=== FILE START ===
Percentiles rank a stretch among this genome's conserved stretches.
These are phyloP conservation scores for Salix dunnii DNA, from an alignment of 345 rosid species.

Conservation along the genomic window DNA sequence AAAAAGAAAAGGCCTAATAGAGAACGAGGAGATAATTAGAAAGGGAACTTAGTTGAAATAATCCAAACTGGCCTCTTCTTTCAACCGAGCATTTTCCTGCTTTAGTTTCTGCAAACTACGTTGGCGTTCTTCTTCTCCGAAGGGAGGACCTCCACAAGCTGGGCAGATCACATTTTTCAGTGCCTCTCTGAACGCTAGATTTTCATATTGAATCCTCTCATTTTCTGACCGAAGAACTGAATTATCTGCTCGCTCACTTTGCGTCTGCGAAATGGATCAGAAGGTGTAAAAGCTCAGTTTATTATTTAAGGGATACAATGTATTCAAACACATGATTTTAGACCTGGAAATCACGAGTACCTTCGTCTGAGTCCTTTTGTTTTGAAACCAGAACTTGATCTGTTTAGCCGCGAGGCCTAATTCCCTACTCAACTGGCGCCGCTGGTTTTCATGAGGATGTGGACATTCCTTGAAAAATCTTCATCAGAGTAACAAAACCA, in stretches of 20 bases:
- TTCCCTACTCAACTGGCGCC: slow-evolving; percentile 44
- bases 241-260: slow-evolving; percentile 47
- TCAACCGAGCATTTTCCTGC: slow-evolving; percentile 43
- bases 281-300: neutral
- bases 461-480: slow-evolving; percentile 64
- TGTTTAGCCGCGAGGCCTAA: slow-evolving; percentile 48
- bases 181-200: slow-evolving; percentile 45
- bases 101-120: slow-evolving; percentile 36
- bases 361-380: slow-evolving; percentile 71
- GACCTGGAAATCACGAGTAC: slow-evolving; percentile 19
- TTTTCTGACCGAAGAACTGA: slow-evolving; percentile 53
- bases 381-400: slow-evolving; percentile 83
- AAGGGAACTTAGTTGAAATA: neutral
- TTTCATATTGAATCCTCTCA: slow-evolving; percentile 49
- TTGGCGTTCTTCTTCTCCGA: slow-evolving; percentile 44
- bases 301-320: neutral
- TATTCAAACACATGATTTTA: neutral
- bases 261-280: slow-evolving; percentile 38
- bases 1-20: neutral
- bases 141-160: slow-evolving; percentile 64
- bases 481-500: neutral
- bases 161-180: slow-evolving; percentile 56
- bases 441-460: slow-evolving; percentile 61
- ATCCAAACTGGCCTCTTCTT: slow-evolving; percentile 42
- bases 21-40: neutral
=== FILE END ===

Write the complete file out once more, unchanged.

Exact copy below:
Percentiles rank a stretch among this genome's conserved stretches.
These are phyloP conservation scores for Salix dunnii DNA, from an alignment of 345 rosid species.

Conservation along the genomic window DNA sequence AAAAAGAAAAGGCCTAATAGAGAACGAGGAGATAATTAGAAAGGGAACTTAGTTGAAATAATCCAAACTGGCCTCTTCTTTCAACCGAGCATTTTCCTGCTTTAGTTTCTGCAAACTACGTTGGCGTTCTTCTTCTCCGAAGGGAGGACCTCCACAAGCTGGGCAGATCACATTTTTCAGTGCCTCTCTGAACGCTAGATTTTCATATTGAATCCTCTCATTTTCTGACCGAAGAACTGAATTATCTGCTCGCTCACTTTGCGTCTGCGAAATGGATCAGAAGGTGTAAAAGCTCAGTTTATTATTTAAGGGATACAATGTATTCAAACACATGATTTTAGACCTGGAAATCACGAGTACCTTCGTCTGAGTCCTTTTGTTTTGAAACCAGAACTTGATCTGTTTAGCCGCGAGGCCTAATTCCCTACTCAACTGGCGCCGCTGGTTTTCATGAGGATGTGGACATTCCTTGAAAAATCTTCATCAGAGTAACAAAACCA, in stretches of 20 bases:
- TTCCCTACTCAACTGGCGCC: slow-evolving; percentile 44
- bases 241-260: slow-evolving; percentile 47
- TCAACCGAGCATTTTCCTGC: slow-evolving; percentile 43
- bases 281-300: neutral
- bases 461-480: slow-evolving; percentile 64
- TGTTTAGCCGCGAGGCCTAA: slow-evolving; percentile 48
- bases 181-200: slow-evolving; percentile 45
- bases 101-120: slow-evolving; percentile 36
- bases 361-380: slow-evolving; percentile 71
- GACCTGGAAATCACGAGTAC: slow-evolving; percentile 19
- TTTTCTGACCGAAGAACTGA: slow-evolving; percentile 53
- bases 381-400: slow-evolving; percentile 83
- AAGGGAACTTAGTTGAAATA: neutral
- TTTCATATTGAATCCTCTCA: slow-evolving; percentile 49
- TTGGCGTTCTTCTTCTCCGA: slow-evolving; percentile 44
- bases 301-320: neutral
- TATTCAAACACATGATTTTA: neutral
- bases 261-280: slow-evolving; percentile 38
- bases 1-20: neutral
- bases 141-160: slow-evolving; percentile 64
- bases 481-500: neutral
- bases 161-180: slow-evolving; percentile 56
- bases 441-460: slow-evolving; percentile 61
- ATCCAAACTGGCCTCTTCTT: slow-evolving; percentile 42
- bases 21-40: neutral